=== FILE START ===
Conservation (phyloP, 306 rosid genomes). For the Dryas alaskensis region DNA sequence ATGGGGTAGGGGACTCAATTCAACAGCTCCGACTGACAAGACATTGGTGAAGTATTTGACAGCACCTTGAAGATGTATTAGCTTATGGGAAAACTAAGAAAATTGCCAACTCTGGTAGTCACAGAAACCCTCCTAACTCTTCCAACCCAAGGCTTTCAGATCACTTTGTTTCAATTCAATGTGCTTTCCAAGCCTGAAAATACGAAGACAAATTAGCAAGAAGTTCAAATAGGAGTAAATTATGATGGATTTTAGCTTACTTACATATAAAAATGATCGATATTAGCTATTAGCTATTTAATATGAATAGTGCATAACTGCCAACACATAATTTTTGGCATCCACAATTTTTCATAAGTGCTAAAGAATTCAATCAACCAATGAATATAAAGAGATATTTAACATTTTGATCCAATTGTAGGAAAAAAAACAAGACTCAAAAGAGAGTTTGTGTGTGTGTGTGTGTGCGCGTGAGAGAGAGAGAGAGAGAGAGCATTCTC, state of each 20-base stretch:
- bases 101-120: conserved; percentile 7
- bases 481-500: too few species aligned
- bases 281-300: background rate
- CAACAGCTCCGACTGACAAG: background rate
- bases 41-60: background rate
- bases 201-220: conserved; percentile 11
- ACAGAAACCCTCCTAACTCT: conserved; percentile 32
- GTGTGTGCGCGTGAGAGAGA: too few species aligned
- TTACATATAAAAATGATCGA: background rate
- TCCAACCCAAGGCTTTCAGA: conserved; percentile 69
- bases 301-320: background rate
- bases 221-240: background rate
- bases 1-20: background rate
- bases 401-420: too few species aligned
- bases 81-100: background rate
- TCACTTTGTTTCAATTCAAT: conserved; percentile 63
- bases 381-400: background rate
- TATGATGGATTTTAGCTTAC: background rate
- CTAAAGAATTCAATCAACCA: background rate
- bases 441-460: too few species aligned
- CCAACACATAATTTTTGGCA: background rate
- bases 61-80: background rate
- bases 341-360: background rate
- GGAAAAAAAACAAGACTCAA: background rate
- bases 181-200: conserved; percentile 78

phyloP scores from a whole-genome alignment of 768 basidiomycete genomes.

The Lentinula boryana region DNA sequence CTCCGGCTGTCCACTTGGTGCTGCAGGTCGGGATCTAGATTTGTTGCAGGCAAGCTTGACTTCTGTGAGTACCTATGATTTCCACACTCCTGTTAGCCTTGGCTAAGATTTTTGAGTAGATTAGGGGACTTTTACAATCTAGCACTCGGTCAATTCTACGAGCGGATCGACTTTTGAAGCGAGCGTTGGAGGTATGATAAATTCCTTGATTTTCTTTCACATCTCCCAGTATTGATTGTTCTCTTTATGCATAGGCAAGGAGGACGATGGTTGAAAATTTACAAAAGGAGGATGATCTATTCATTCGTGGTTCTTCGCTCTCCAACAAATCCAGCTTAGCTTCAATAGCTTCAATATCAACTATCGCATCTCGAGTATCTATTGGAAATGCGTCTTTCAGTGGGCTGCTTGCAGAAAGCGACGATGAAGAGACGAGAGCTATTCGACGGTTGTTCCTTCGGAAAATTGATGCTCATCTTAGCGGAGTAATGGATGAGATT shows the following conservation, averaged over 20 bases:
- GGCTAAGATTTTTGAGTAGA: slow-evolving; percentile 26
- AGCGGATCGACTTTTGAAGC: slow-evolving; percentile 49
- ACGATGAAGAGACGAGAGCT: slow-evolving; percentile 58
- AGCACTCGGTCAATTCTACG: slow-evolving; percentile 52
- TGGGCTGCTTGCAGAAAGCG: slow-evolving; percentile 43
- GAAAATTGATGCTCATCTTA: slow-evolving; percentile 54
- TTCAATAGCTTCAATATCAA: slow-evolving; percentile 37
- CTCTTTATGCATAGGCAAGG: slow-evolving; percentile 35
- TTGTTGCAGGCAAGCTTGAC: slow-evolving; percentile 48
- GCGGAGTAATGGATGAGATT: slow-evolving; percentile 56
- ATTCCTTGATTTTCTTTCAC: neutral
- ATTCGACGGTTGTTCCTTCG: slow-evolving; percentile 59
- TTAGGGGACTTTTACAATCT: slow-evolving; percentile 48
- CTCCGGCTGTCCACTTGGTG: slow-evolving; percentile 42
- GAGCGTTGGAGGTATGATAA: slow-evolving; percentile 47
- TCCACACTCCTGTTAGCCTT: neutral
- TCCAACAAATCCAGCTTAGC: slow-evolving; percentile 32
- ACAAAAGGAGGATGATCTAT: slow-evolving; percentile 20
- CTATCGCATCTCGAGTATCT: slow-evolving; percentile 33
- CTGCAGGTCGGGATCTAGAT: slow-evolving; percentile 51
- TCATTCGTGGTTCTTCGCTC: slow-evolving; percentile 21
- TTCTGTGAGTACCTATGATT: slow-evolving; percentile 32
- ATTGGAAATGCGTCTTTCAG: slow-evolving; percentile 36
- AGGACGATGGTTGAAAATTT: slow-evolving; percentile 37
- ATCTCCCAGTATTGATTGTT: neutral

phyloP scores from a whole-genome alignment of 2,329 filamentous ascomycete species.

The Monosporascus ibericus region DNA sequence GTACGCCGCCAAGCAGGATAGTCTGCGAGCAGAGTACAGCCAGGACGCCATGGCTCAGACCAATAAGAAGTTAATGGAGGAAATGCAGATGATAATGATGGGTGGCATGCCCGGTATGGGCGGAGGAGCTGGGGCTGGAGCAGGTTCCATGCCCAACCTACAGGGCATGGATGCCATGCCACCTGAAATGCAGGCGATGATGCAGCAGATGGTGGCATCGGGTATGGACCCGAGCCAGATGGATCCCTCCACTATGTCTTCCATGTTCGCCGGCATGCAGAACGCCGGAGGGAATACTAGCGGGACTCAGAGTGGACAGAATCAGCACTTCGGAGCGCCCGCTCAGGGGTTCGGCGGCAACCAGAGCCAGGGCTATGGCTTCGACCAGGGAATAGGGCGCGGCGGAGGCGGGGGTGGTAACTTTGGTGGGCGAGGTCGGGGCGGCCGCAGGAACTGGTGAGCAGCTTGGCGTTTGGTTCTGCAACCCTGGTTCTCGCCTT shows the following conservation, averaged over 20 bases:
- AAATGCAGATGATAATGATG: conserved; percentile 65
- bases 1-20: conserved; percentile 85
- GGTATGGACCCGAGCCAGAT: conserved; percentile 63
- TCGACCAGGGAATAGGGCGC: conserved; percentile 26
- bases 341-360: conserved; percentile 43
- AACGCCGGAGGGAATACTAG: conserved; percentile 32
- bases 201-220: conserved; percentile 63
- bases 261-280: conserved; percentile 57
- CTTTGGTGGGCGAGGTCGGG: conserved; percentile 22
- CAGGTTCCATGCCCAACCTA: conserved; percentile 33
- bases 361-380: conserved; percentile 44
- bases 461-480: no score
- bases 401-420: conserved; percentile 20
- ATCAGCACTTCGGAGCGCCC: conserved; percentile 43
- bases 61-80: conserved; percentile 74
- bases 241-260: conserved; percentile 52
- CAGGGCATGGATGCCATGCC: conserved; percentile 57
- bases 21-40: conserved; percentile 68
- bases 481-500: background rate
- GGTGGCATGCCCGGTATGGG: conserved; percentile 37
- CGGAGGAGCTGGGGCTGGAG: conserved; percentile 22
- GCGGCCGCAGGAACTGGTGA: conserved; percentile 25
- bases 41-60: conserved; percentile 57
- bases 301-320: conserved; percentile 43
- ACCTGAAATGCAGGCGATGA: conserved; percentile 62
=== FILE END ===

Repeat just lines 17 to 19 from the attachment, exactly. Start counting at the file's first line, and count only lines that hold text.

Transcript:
- TCACTTTGTTTCAATTCAAT: conserved; percentile 63
- bases 381-400: background rate
- TATGATGGATTTTAGCTTAC: background rate